In this post we will build a ROS node on a companion computer to subscribe to data being published by the flight control unit (FCU). This will allow us to use the many data streams available from the flight controller as inputs to our system and then be able to make decisions over how the UAV should be controlled.
This series of posts is for those who want to take more control of their UAV (or other robotic vehicle) using a companion computer connected to the flight control unit. Typically to get started, this might be a Raspberry Pi connected to a Pixhawk FCU.
22 students from France will be spending the next two weeks building and coding autonomous drones as part of the UWE Bristol Summer School. Along with Miles Isted s’Jacob, I am delighted to be leading on this activity and have produced a short sneak peek video of the challenge to share.
So six team drones racing autonomously on a single track? What’s not to like?
Code is based on that used for MAAXX Europe, so Python Dronekit, with ArduCopter on Pixhawk. However, the final code will be posted on my github at the end of the Summer School.
If you have heard of Robot Operating System and want to use it to monitor and control UAV flight, this post will get you started…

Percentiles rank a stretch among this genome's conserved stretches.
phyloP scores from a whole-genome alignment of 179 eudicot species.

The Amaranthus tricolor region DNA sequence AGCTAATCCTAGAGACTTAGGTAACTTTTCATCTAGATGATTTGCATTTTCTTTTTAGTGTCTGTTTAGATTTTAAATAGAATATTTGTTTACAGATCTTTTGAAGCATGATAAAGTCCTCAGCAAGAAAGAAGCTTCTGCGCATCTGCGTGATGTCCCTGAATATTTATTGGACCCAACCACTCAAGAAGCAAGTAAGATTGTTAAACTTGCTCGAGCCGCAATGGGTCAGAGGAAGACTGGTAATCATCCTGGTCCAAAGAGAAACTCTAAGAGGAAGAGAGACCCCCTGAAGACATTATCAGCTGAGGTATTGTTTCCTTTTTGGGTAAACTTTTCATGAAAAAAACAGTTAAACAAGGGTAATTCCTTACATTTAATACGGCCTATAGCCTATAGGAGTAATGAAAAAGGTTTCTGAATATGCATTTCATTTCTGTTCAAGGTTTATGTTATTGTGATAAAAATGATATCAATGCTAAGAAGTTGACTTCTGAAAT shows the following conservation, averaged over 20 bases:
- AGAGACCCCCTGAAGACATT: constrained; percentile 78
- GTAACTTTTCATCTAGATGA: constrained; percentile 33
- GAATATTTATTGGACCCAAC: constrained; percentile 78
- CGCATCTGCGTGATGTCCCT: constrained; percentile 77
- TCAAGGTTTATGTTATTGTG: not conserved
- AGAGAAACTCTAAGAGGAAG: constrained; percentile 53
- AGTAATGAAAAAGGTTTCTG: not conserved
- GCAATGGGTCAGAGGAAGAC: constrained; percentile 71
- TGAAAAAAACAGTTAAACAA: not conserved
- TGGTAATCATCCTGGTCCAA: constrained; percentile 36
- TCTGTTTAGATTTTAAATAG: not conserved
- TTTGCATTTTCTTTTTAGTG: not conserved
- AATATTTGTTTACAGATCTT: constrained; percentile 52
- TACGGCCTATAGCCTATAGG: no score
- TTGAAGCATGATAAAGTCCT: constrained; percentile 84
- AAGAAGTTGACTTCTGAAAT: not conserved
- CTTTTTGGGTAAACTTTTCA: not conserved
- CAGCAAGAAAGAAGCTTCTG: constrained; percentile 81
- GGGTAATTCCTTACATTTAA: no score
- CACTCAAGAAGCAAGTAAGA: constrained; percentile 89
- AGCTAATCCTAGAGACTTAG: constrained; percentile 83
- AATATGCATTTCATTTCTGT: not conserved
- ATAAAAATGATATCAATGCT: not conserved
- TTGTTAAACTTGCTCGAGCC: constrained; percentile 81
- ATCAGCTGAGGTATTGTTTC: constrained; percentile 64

More specifically, this post details how to set up a Pixhawk flight controller running PX4 firmware, with a Raspberry Pi3 companion computer running Robot Operating System. This combination will give flexible control over the flight control unit and the ability to integrate a very wide range of features such as depth-sensing cameras and machine learning networks.
It’s been a while since my last post. My research has since moved towards the use of machine learning in UAVs and so my trusty Groundhog now sports a Jetson TX2 instead of a Raspberry Pi and an Intel Realsense depthcam for ‘deep vision’ to match it’s deep learning capabilities. But I digress… so I’ll blog more on this another time…
This post is about the DroneJam coding masterclass for autonomous UAV ‘newbies’ I ran for this year’s MAAXX Europe autonomous drone competition, held in March at the University of the West of England.
The Groundhog is being developed to line-follow at low altitude and higher speeds. This video is of the field testing taking the speed up to 1.75 m/s. It also explains why the Groundhog now sports sunglasses.
An oval of 50mm red webbing, bends of radius approx 3m and straights of approx 15m. Testing took place in early morning with glancing sunlight on dew-soaked webbing – great for walking the dog but not so good for computer-vision.